The night is clear, listen…
Written by Dietrich Balsbaugh
“The really important kind of freedom involves attention and awareness and discipline, and being able truly to care about other people and to sacrifice for them over and over in myriad petty, unsexy ways every day.”
—David Foster Wallace, This is Water
The time is 11:30 p.m. I walk alone out the front door of Simpson Residence. The clear fall breeze drifts slowly across my face, and a few stars wink through the lights of campus. My phone is off, and my backpack sits unopened in my room. Now is not the time for homework. Now is the time to listen.
The whimsical melodies of the Hepcats Swing Club float quietly across the street as I walk toward the Searle Center. Everyone is clapping in time. Before I leave, I hear one last raucous outburst from the fireplace in the Simpson courtyard. Men smoking pipes and unwinding from the long week. Once into Searle, it is dark, but the escalator is on, its own lights performing a mesmerizing shuffle on the moving steps. The mechanical humm carries me upward, and I let my shoes brush the soft bristles at the edge.
On what is left of the quad, a few folks relax on benches, joking loudly about the fun planned for the weekend or the misadventures of that week. In the distant windows of Lane and Kendall, I can see the movies of the night starting up on various projectors. It looks like someone is watching Star Wars.
I open the door to the Student Union to the pleasant crack of a freshly broken billiards game. The conversation around the pool table is overlaid with the higher frequency of ping-pong falling in an offset, four-count rhythm. Tak-tok, tok-tak… People still linger in A.J.’s Cafe even though it is closed. Keyboards and conversation remain as the last homework assignments are turned in before midnight.
I exit down the stairs and find myself on Hillsdale Street. The Olds girls are having their glow party. “You Belong With Me” by Taylor Swift plays as people sing along. I take a right and walk down to the ever-blinking traffic signal at Hillsdale and Fayette. I pass the two fraternity houses Sigma Chi and Alpha Tau Omega. The Sigma Chis have their own speaker out. There is sand volleyball, a bonfire, lots of chatter, and the energetic yells of a good rally on the headlight-lit court. I take another right and pass the Delta Tau Delta house where Delts smoke cigars on the back porch. They too are listening to the sounds of the evening.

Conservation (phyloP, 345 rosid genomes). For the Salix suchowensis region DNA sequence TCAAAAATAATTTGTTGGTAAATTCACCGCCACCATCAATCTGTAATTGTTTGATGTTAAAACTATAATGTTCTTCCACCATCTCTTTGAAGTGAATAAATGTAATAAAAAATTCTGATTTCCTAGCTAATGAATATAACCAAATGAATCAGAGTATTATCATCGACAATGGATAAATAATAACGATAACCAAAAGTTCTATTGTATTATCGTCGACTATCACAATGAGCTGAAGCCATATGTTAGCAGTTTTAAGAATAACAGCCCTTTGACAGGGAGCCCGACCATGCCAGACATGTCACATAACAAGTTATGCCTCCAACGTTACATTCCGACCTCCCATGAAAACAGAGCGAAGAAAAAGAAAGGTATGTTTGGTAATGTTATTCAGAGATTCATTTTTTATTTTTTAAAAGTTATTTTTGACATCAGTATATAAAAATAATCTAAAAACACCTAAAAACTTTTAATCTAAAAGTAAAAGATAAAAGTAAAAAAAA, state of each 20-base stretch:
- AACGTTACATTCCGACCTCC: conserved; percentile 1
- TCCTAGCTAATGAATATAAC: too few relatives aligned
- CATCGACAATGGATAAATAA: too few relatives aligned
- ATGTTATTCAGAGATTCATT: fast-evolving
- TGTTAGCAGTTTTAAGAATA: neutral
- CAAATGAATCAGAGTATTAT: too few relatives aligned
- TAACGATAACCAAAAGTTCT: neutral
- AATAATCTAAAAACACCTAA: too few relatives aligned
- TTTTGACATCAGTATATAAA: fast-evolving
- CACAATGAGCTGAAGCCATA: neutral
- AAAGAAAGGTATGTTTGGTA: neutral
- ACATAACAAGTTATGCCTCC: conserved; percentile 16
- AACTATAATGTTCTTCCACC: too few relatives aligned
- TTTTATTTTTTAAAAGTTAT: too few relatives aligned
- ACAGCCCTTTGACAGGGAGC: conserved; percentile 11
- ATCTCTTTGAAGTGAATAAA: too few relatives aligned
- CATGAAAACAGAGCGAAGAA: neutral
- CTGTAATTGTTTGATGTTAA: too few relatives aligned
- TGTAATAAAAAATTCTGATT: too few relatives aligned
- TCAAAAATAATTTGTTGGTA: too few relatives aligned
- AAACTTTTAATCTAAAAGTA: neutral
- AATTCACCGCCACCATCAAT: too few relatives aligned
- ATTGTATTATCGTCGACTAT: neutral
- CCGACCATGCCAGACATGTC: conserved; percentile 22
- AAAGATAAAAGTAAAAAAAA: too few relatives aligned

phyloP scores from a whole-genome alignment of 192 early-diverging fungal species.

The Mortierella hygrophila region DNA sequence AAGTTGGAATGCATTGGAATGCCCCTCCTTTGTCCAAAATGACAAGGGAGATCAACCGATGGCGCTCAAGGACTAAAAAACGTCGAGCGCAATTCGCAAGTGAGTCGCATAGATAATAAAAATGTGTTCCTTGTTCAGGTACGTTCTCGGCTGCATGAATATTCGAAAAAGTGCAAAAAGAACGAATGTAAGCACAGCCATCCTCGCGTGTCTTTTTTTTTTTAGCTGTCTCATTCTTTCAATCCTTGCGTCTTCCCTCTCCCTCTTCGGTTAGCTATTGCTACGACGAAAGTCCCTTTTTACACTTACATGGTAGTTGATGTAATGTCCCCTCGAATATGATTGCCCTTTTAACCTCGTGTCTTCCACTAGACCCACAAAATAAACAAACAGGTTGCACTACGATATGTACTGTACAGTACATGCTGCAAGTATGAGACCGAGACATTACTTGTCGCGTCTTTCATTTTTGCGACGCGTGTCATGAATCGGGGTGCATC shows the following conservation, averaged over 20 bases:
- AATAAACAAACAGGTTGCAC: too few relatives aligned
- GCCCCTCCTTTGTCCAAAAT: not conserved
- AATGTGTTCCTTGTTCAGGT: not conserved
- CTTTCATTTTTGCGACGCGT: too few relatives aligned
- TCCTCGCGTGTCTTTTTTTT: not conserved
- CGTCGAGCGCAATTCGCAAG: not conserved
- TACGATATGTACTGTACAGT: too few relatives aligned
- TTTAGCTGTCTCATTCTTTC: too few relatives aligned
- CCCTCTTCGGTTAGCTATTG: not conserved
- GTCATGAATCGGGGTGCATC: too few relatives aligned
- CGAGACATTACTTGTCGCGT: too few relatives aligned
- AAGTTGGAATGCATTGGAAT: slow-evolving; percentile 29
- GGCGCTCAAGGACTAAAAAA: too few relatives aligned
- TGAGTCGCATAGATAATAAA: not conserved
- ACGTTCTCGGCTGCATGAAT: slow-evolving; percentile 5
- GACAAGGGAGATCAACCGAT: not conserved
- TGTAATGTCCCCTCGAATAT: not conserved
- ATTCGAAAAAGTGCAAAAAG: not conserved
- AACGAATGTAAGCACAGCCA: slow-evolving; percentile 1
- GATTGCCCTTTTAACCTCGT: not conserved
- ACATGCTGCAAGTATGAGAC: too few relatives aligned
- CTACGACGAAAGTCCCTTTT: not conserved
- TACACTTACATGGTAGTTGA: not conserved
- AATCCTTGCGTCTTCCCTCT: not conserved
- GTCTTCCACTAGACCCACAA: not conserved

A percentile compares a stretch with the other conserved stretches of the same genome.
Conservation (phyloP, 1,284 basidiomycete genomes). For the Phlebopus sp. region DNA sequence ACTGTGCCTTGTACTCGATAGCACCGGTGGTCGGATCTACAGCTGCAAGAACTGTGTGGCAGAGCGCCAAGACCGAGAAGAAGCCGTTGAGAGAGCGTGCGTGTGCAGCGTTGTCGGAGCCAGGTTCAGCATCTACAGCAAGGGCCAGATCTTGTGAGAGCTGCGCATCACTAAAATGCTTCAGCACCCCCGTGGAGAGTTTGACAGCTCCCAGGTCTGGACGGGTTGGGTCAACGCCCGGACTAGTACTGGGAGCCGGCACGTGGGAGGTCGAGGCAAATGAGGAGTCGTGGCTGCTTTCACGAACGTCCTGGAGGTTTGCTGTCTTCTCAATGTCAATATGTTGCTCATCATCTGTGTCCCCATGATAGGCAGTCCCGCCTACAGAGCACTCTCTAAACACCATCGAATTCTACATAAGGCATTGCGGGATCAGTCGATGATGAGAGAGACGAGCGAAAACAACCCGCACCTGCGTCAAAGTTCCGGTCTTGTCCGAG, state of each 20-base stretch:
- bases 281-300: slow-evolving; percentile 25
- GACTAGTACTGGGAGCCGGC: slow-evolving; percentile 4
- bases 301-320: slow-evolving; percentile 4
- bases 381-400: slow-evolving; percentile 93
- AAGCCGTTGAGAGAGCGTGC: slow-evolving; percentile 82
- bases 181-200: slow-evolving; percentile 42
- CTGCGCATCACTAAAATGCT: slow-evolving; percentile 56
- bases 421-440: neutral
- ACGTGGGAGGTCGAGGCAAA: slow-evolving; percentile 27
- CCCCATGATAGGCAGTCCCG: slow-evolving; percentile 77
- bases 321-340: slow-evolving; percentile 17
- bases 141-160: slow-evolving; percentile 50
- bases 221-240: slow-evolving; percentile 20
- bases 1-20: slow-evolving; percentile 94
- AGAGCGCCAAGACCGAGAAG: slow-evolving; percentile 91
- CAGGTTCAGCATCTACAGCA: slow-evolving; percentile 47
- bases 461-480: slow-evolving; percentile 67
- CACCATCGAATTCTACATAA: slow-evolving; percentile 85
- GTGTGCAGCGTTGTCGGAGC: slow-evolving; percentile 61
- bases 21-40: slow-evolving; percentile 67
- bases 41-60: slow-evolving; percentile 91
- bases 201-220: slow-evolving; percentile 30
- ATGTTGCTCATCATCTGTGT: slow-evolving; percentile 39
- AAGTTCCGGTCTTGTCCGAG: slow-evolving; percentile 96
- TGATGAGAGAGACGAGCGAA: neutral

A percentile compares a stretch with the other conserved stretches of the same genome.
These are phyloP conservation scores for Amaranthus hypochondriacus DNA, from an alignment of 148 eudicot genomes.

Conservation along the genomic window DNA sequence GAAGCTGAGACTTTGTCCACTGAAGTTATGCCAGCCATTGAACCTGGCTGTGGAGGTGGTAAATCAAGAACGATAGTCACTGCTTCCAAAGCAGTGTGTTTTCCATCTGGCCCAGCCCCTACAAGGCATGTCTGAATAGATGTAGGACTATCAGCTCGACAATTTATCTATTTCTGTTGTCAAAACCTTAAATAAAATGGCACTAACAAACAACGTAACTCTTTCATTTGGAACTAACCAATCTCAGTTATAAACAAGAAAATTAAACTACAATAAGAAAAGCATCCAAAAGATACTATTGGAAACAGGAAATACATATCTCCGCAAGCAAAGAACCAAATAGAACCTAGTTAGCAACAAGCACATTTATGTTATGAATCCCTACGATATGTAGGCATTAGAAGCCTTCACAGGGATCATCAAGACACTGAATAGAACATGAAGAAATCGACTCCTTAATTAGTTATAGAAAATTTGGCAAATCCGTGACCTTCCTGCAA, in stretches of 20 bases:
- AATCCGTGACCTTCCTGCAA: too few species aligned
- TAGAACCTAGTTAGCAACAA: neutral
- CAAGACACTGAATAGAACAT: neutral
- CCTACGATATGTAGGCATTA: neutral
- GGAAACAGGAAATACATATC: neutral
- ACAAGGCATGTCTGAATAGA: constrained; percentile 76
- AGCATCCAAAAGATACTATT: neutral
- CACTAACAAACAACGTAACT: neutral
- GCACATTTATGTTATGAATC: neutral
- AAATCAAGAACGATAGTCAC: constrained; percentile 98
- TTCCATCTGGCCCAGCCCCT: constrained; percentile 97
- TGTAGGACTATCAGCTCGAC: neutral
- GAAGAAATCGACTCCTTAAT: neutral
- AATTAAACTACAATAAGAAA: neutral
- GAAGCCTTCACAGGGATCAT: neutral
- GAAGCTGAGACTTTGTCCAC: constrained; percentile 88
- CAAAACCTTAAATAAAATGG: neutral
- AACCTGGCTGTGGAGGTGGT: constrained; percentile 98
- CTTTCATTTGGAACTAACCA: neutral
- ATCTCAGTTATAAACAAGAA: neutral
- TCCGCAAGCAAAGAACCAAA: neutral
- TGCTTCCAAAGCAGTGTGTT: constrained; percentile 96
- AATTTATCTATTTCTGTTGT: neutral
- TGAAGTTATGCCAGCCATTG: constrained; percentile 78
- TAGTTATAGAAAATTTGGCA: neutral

Once I get to Manning Street, I stop in the middle of the road and look away from campus. Tonight students wander from house to house visiting warm campfires. Several doors down on the right the music is very loud and there is a party. Across the street some folks watch from their porch, laughing and conversing as the night deepens.
I am tired, so I turn for home up the iconic walk toward Central Hall, now illuminated above campus. The Civil War soldier greets me sternly like a gatekeeper as I pass. He is in the midst of watching over a game of capture the flag between some freshmen from Niedfeldt and McIntyre. As I leave the quad, the last stragglers from swing dance club are now leaving, shirts untucked and faces tired but happy from the long night of dancing. I finally arrive home and climb into bed, also exhausted, but filled with the sights and sounds of Hillsdale.
This is a place where people actively choose what to do with their lives and reflect on that frequently. On any given night or day, if you take time to stop and listen, you can hear just how many different opportunities there are to choose between. You will hear students who are keenly aware of their freedom to thrive at a school like Hillsdale. And at any turn, you will find a group of people willing to invest in you as much as you want to invest in them―all you must do is listen.
Dietrich Balsbaugh, ’20, studies English and mathematics. He loves dancing of any kind and playing in any sort of water, particularly if it involves skipping rocks. If you see him on campus, he’s usually talking about fractals, writing, or tossing a frisbee. He doesn’t mind, so be sure to stop and ask him what he’s thinking about.
Published in November 2018